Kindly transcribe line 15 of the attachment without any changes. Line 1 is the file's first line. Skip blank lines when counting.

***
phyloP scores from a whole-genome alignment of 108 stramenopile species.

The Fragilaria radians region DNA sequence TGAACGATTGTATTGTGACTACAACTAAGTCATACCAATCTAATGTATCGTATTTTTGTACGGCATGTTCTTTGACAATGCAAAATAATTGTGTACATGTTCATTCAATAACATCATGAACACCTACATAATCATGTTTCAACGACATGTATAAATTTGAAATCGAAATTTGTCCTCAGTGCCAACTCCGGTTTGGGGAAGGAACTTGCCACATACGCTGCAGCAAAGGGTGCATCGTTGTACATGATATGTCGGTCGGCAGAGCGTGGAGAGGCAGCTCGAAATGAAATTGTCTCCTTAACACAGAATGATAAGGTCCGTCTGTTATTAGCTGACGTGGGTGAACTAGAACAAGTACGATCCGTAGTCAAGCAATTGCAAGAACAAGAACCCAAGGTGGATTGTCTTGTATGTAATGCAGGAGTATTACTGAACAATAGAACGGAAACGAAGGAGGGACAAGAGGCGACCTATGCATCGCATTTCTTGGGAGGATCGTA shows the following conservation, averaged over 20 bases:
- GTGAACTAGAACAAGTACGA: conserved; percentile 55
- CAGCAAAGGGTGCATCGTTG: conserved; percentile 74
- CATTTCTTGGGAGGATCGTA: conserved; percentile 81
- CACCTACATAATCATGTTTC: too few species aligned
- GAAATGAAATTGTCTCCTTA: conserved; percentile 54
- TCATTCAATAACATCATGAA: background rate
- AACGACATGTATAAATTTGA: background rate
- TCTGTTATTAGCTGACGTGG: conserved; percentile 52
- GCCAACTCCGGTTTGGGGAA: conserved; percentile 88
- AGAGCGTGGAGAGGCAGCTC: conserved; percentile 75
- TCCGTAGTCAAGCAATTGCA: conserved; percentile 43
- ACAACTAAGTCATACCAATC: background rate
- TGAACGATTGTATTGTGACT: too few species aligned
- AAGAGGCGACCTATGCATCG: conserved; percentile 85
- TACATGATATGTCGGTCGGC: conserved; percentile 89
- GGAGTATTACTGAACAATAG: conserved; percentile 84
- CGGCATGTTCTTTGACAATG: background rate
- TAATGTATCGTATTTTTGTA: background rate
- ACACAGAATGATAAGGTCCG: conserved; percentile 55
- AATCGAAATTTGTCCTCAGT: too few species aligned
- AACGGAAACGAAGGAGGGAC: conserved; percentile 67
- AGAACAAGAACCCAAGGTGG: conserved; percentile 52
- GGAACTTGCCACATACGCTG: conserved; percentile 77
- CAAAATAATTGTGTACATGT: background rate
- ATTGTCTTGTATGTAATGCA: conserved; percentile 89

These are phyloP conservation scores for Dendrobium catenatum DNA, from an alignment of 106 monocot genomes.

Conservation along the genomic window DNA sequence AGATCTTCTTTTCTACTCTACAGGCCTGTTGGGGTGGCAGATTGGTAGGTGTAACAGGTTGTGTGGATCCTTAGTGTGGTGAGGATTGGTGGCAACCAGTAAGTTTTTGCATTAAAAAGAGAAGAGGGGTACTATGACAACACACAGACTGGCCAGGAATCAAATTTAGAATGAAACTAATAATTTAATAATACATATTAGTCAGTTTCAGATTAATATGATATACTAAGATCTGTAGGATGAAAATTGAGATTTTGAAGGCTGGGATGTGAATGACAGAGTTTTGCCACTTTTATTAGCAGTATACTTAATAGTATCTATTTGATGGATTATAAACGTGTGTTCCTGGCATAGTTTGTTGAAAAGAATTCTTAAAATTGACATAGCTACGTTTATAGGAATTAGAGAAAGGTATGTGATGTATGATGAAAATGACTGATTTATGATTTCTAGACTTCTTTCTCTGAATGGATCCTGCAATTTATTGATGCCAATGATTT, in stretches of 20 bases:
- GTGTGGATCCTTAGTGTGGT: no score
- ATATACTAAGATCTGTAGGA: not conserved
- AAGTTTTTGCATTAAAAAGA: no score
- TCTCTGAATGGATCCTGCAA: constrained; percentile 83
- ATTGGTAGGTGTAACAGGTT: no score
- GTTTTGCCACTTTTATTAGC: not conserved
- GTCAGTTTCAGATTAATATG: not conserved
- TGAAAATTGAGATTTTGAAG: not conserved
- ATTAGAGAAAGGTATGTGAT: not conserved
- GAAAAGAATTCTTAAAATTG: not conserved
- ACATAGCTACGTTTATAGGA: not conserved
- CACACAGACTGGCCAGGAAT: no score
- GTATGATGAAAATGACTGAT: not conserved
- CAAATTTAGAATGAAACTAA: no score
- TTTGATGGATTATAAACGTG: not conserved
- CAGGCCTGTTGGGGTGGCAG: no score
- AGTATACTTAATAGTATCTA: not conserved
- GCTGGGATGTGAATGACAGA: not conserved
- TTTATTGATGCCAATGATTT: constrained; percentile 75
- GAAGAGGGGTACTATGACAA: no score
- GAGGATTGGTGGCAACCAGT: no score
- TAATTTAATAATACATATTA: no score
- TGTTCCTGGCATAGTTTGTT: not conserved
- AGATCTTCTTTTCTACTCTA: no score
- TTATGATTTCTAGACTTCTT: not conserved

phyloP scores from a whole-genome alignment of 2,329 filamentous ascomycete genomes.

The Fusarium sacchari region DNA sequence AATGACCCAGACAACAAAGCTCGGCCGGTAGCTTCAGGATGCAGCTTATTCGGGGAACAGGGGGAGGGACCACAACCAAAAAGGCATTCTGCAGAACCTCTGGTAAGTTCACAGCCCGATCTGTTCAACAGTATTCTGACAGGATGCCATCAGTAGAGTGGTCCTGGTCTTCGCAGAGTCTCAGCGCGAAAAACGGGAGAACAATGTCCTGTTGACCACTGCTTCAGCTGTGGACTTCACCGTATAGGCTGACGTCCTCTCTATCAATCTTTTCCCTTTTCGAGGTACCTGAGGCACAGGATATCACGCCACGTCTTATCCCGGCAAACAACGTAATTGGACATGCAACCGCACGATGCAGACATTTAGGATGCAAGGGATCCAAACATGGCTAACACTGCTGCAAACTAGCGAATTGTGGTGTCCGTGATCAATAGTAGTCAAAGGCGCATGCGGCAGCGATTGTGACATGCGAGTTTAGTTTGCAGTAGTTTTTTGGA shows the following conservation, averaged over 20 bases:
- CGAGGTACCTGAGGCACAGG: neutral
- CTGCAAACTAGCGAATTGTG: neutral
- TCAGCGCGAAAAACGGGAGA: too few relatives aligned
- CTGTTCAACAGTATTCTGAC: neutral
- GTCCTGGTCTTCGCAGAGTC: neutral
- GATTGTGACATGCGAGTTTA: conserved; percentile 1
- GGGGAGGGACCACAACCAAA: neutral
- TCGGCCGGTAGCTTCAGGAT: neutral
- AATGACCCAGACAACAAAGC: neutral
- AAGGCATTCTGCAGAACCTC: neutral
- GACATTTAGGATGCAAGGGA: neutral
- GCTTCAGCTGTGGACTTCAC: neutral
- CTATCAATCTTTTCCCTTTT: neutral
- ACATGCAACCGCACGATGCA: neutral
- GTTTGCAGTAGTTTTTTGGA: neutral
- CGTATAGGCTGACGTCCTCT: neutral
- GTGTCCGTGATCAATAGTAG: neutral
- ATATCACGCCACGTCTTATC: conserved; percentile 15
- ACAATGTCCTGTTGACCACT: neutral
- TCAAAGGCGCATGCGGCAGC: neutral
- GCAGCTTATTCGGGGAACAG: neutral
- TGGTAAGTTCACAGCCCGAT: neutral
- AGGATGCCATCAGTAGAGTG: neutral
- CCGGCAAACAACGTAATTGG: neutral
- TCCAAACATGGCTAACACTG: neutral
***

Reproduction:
- TGAACGATTGTATTGTGACT: too few species aligned